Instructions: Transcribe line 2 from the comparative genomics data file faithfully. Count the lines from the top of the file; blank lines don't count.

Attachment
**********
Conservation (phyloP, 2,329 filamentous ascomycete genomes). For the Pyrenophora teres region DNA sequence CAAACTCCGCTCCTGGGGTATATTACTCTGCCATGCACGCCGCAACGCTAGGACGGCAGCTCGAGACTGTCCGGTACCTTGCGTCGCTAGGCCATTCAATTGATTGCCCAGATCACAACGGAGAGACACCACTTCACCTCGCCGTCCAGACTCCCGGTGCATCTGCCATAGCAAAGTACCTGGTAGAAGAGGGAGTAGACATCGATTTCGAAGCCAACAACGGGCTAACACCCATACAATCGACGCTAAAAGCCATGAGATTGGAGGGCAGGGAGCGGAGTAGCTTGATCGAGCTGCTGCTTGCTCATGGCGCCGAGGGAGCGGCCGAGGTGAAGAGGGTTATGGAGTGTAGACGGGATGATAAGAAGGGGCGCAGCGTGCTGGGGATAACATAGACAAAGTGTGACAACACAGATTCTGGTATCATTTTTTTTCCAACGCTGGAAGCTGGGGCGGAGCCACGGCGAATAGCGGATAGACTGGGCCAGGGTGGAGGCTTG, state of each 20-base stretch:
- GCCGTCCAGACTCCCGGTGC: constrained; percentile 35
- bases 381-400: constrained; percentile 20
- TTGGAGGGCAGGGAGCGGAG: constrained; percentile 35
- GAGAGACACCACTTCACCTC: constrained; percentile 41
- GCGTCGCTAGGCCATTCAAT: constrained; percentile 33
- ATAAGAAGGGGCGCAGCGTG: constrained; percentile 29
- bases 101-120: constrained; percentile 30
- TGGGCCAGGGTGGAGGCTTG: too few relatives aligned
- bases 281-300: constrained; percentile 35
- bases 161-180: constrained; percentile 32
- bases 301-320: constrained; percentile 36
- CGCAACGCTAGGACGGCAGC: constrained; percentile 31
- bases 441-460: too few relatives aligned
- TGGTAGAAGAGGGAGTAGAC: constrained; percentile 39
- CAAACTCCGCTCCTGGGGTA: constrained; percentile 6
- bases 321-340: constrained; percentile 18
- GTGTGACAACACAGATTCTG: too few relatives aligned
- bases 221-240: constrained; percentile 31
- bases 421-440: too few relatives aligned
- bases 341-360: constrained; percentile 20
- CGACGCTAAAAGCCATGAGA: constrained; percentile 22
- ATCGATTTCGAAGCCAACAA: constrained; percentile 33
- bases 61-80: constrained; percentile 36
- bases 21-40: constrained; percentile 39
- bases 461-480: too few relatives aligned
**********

- GCCGTCCAGACTCCCGGTGC: constrained; percentile 35